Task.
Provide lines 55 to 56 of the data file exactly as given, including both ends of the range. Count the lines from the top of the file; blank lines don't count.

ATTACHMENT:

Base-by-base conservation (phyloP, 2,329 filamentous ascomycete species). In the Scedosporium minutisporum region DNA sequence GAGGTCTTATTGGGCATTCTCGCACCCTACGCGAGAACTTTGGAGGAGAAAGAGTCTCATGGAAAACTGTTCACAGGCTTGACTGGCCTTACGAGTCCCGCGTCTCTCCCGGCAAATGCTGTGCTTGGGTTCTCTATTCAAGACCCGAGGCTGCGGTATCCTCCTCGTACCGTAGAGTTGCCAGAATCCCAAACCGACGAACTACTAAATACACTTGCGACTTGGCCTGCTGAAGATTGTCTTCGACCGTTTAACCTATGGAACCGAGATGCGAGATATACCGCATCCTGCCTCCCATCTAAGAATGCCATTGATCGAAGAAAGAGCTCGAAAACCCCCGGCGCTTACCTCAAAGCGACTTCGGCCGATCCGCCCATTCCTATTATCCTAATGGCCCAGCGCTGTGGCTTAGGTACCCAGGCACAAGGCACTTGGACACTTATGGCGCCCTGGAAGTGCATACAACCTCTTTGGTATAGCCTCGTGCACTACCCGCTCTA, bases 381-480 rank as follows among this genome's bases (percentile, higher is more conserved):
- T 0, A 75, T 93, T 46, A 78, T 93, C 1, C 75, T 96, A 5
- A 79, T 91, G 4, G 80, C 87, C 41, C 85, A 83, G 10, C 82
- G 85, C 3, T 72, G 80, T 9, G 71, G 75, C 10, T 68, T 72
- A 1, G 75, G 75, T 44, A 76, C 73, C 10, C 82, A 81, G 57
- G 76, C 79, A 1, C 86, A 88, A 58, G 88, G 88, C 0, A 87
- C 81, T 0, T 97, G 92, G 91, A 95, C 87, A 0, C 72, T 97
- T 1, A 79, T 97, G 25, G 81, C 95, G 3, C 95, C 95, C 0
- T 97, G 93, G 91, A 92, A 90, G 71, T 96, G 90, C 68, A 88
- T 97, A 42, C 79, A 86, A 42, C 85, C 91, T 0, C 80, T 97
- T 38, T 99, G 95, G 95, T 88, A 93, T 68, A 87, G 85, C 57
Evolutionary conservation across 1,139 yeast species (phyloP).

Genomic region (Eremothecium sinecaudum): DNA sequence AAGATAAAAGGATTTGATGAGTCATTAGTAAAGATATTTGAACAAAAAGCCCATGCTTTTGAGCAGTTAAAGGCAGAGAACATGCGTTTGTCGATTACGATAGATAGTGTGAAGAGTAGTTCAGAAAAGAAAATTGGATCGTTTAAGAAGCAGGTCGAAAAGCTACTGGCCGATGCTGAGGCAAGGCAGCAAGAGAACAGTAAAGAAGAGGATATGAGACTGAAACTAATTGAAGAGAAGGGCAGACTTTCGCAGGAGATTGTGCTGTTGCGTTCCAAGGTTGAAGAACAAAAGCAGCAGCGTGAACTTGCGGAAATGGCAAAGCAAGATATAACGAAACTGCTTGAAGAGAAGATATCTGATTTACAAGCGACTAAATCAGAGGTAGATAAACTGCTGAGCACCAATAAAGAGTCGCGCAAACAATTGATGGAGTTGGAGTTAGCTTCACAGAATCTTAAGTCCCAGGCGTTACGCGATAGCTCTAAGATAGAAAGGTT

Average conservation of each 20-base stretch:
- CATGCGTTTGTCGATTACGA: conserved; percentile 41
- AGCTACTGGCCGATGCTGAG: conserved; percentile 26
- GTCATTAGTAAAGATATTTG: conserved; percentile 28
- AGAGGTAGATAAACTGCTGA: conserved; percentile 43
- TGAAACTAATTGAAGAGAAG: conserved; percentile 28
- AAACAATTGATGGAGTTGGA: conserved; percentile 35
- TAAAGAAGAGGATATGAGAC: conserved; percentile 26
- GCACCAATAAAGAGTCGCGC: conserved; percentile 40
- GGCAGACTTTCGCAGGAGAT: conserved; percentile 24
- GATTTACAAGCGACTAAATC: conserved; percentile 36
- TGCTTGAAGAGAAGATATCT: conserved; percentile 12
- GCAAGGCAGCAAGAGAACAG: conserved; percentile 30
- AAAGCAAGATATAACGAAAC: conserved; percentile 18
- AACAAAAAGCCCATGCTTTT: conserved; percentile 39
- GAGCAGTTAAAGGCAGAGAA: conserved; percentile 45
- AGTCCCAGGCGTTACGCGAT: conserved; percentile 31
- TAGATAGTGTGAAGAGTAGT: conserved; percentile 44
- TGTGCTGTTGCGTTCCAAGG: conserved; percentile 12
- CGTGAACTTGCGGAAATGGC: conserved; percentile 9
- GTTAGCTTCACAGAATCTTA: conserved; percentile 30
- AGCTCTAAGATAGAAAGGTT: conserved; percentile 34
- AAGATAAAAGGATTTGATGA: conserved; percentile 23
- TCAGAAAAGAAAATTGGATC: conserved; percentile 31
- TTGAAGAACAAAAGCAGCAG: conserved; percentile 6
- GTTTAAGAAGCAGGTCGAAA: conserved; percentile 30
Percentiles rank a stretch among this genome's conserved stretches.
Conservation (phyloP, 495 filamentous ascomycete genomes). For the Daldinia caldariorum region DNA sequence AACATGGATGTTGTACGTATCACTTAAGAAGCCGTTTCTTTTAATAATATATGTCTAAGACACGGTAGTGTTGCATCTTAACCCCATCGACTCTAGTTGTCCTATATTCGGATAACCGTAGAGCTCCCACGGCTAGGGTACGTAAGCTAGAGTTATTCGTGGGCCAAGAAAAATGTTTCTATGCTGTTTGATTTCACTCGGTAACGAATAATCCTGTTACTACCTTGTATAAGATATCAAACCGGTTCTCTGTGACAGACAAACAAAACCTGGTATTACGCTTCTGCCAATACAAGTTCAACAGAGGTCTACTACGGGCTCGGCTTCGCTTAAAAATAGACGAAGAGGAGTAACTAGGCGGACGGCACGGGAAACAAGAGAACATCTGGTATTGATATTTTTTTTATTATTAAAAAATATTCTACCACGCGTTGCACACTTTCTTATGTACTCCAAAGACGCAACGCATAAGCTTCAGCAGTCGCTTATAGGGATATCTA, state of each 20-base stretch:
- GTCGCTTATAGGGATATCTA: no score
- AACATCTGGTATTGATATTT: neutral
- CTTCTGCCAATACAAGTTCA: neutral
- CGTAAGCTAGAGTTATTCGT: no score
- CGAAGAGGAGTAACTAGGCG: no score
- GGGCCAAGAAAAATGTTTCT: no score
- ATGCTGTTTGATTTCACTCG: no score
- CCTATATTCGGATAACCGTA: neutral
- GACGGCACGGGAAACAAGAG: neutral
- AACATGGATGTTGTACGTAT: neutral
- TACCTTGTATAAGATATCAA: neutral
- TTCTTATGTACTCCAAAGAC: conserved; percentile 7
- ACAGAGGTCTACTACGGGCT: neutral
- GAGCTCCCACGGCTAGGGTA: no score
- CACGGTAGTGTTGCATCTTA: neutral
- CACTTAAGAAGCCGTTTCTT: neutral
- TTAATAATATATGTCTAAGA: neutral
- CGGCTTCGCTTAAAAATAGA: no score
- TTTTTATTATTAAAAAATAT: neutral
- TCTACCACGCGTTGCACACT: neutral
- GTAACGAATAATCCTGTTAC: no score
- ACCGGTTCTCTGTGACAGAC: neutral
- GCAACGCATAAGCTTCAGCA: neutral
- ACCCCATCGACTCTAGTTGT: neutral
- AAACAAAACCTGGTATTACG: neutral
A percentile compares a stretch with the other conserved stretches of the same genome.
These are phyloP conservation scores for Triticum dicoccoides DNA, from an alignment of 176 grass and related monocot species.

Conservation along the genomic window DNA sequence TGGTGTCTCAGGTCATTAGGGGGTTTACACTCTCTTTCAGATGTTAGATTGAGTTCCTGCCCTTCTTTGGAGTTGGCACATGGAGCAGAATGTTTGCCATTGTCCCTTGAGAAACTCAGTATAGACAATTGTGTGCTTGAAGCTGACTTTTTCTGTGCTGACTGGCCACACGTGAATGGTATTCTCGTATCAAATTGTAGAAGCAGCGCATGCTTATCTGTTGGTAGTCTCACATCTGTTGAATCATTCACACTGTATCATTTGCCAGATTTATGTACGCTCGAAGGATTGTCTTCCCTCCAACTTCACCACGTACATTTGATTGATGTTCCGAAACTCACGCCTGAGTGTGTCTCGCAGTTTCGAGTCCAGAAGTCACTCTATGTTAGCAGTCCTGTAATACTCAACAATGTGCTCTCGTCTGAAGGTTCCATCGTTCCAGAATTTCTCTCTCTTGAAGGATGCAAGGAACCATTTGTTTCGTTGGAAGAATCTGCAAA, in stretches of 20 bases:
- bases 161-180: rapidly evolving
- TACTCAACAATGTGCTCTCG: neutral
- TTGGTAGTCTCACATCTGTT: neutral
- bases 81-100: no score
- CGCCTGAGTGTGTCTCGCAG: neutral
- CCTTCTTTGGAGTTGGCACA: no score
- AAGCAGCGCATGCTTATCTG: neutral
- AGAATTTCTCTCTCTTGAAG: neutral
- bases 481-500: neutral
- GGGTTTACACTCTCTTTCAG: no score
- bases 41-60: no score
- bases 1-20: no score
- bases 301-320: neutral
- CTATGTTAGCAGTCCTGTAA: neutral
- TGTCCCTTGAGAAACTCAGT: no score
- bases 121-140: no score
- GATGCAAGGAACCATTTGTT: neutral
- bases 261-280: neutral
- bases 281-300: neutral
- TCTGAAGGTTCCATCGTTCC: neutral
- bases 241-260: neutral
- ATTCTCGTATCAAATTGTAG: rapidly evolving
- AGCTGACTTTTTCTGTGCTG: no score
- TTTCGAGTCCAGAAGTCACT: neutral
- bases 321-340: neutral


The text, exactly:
- GAGCTCCCACGGCTAGGGTA: no score
- CACGGTAGTGTTGCATCTTA: neutral